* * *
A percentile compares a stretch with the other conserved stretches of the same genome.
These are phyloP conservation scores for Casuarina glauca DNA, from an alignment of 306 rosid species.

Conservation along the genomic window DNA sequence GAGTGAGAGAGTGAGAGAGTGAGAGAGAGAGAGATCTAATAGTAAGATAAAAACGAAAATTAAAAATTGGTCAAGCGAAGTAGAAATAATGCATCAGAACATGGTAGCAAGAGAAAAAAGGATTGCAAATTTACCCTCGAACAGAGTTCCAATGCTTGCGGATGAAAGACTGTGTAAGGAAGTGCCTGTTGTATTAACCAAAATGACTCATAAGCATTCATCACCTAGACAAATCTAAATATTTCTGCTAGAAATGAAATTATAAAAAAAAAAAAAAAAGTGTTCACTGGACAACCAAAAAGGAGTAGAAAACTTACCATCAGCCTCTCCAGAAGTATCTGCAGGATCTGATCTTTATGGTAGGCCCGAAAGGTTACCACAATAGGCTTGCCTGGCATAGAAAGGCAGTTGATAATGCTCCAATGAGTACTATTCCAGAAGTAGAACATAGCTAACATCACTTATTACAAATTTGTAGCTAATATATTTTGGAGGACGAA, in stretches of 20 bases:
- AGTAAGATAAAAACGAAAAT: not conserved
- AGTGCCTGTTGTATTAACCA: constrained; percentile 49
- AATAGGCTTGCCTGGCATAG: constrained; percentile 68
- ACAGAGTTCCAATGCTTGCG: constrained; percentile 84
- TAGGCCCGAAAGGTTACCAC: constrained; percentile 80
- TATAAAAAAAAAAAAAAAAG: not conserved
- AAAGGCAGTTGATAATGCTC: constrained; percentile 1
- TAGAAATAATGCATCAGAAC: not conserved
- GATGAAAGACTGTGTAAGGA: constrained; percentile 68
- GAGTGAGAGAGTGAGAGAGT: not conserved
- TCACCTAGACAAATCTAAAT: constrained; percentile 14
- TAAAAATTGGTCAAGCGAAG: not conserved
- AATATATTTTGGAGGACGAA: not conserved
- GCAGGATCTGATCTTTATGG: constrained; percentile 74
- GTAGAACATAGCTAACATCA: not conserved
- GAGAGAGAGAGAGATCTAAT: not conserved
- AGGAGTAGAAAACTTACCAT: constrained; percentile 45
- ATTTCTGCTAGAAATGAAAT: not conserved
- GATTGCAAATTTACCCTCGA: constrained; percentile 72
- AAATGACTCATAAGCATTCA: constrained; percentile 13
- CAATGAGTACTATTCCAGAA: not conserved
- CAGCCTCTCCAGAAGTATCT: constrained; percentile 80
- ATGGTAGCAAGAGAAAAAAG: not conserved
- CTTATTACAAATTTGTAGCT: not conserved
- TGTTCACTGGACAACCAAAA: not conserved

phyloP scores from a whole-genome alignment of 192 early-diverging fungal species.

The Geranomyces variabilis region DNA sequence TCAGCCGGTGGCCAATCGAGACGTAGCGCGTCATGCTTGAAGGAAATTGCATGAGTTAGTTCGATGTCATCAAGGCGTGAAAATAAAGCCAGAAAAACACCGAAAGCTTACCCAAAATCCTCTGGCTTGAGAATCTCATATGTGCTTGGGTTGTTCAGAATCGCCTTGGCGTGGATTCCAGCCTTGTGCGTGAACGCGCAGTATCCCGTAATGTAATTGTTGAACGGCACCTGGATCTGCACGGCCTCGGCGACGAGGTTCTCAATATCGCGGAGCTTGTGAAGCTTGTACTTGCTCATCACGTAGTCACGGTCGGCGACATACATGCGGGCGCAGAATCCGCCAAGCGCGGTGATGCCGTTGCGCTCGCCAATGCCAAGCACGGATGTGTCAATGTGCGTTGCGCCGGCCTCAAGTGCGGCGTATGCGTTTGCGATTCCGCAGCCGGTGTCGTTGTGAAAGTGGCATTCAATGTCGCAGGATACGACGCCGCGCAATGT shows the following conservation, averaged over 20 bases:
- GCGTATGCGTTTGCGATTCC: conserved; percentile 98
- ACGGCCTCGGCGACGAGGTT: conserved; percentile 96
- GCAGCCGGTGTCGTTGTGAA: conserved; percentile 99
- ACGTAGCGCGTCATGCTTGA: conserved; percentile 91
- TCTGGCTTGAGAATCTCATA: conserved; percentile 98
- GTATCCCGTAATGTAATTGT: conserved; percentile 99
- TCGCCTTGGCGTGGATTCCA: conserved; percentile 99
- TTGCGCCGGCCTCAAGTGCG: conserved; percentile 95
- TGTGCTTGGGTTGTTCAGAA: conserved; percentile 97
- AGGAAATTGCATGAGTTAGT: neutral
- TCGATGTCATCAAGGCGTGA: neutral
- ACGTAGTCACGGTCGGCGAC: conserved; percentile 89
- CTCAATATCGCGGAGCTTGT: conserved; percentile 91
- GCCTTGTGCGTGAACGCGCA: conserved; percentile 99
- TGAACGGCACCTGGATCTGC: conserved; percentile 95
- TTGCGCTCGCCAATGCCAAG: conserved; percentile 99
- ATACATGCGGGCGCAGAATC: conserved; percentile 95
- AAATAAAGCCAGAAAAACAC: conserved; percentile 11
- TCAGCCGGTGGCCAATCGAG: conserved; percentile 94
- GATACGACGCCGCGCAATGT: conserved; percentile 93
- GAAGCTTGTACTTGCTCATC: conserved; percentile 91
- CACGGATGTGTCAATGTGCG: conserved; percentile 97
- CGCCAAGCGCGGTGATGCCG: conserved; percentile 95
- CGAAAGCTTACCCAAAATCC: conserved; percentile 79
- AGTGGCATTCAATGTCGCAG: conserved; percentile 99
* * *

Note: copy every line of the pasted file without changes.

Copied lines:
A percentile compares a stretch with the other conserved stretches of the same genome.
These are phyloP conservation scores for Casuarina glauca DNA, from an alignment of 306 rosid species.

Conservation along the genomic window DNA sequence GAGTGAGAGAGTGAGAGAGTGAGAGAGAGAGAGATCTAATAGTAAGATAAAAACGAAAATTAAAAATTGGTCAAGCGAAGTAGAAATAATGCATCAGAACATGGTAGCAAGAGAAAAAAGGATTGCAAATTTACCCTCGAACAGAGTTCCAATGCTTGCGGATGAAAGACTGTGTAAGGAAGTGCCTGTTGTATTAACCAAAATGACTCATAAGCATTCATCACCTAGACAAATCTAAATATTTCTGCTAGAAATGAAATTATAAAAAAAAAAAAAAAAGTGTTCACTGGACAACCAAAAAGGAGTAGAAAACTTACCATCAGCCTCTCCAGAAGTATCTGCAGGATCTGATCTTTATGGTAGGCCCGAAAGGTTACCACAATAGGCTTGCCTGGCATAGAAAGGCAGTTGATAATGCTCCAATGAGTACTATTCCAGAAGTAGAACATAGCTAACATCACTTATTACAAATTTGTAGCTAATATATTTTGGAGGACGAA, in stretches of 20 bases:
- AGTAAGATAAAAACGAAAAT: not conserved
- AGTGCCTGTTGTATTAACCA: constrained; percentile 49
- AATAGGCTTGCCTGGCATAG: constrained; percentile 68
- ACAGAGTTCCAATGCTTGCG: constrained; percentile 84
- TAGGCCCGAAAGGTTACCAC: constrained; percentile 80
- TATAAAAAAAAAAAAAAAAG: not conserved
- AAAGGCAGTTGATAATGCTC: constrained; percentile 1
- TAGAAATAATGCATCAGAAC: not conserved
- GATGAAAGACTGTGTAAGGA: constrained; percentile 68
- GAGTGAGAGAGTGAGAGAGT: not conserved
- TCACCTAGACAAATCTAAAT: constrained; percentile 14
- TAAAAATTGGTCAAGCGAAG: not conserved
- AATATATTTTGGAGGACGAA: not conserved
- GCAGGATCTGATCTTTATGG: constrained; percentile 74
- GTAGAACATAGCTAACATCA: not conserved
- GAGAGAGAGAGAGATCTAAT: not conserved
- AGGAGTAGAAAACTTACCAT: constrained; percentile 45
- ATTTCTGCTAGAAATGAAAT: not conserved
- GATTGCAAATTTACCCTCGA: constrained; percentile 72
- AAATGACTCATAAGCATTCA: constrained; percentile 13
- CAATGAGTACTATTCCAGAA: not conserved
- CAGCCTCTCCAGAAGTATCT: constrained; percentile 80
- ATGGTAGCAAGAGAAAAAAG: not conserved
- CTTATTACAAATTTGTAGCT: not conserved
- TGTTCACTGGACAACCAAAA: not conserved

phyloP scores from a whole-genome alignment of 192 early-diverging fungal species.

The Geranomyces variabilis region DNA sequence TCAGCCGGTGGCCAATCGAGACGTAGCGCGTCATGCTTGAAGGAAATTGCATGAGTTAGTTCGATGTCATCAAGGCGTGAAAATAAAGCCAGAAAAACACCGAAAGCTTACCCAAAATCCTCTGGCTTGAGAATCTCATATGTGCTTGGGTTGTTCAGAATCGCCTTGGCGTGGATTCCAGCCTTGTGCGTGAACGCGCAGTATCCCGTAATGTAATTGTTGAACGGCACCTGGATCTGCACGGCCTCGGCGACGAGGTTCTCAATATCGCGGAGCTTGTGAAGCTTGTACTTGCTCATCACGTAGTCACGGTCGGCGACATACATGCGGGCGCAGAATCCGCCAAGCGCGGTGATGCCGTTGCGCTCGCCAATGCCAAGCACGGATGTGTCAATGTGCGTTGCGCCGGCCTCAAGTGCGGCGTATGCGTTTGCGATTCCGCAGCCGGTGTCGTTGTGAAAGTGGCATTCAATGTCGCAGGATACGACGCCGCGCAATGT shows the following conservation, averaged over 20 bases:
- GCGTATGCGTTTGCGATTCC: conserved; percentile 98
- ACGGCCTCGGCGACGAGGTT: conserved; percentile 96
- GCAGCCGGTGTCGTTGTGAA: conserved; percentile 99
- ACGTAGCGCGTCATGCTTGA: conserved; percentile 91
- TCTGGCTTGAGAATCTCATA: conserved; percentile 98
- GTATCCCGTAATGTAATTGT: conserved; percentile 99
- TCGCCTTGGCGTGGATTCCA: conserved; percentile 99
- TTGCGCCGGCCTCAAGTGCG: conserved; percentile 95
- TGTGCTTGGGTTGTTCAGAA: conserved; percentile 97
- AGGAAATTGCATGAGTTAGT: neutral
- TCGATGTCATCAAGGCGTGA: neutral
- ACGTAGTCACGGTCGGCGAC: conserved; percentile 89
- CTCAATATCGCGGAGCTTGT: conserved; percentile 91
- GCCTTGTGCGTGAACGCGCA: conserved; percentile 99
- TGAACGGCACCTGGATCTGC: conserved; percentile 95
- TTGCGCTCGCCAATGCCAAG: conserved; percentile 99
- ATACATGCGGGCGCAGAATC: conserved; percentile 95
- AAATAAAGCCAGAAAAACAC: conserved; percentile 11
- TCAGCCGGTGGCCAATCGAG: conserved; percentile 94
- GATACGACGCCGCGCAATGT: conserved; percentile 93
- GAAGCTTGTACTTGCTCATC: conserved; percentile 91
- CACGGATGTGTCAATGTGCG: conserved; percentile 97
- CGCCAAGCGCGGTGATGCCG: conserved; percentile 95
- CGAAAGCTTACCCAAAATCC: conserved; percentile 79
- AGTGGCATTCAATGTCGCAG: conserved; percentile 99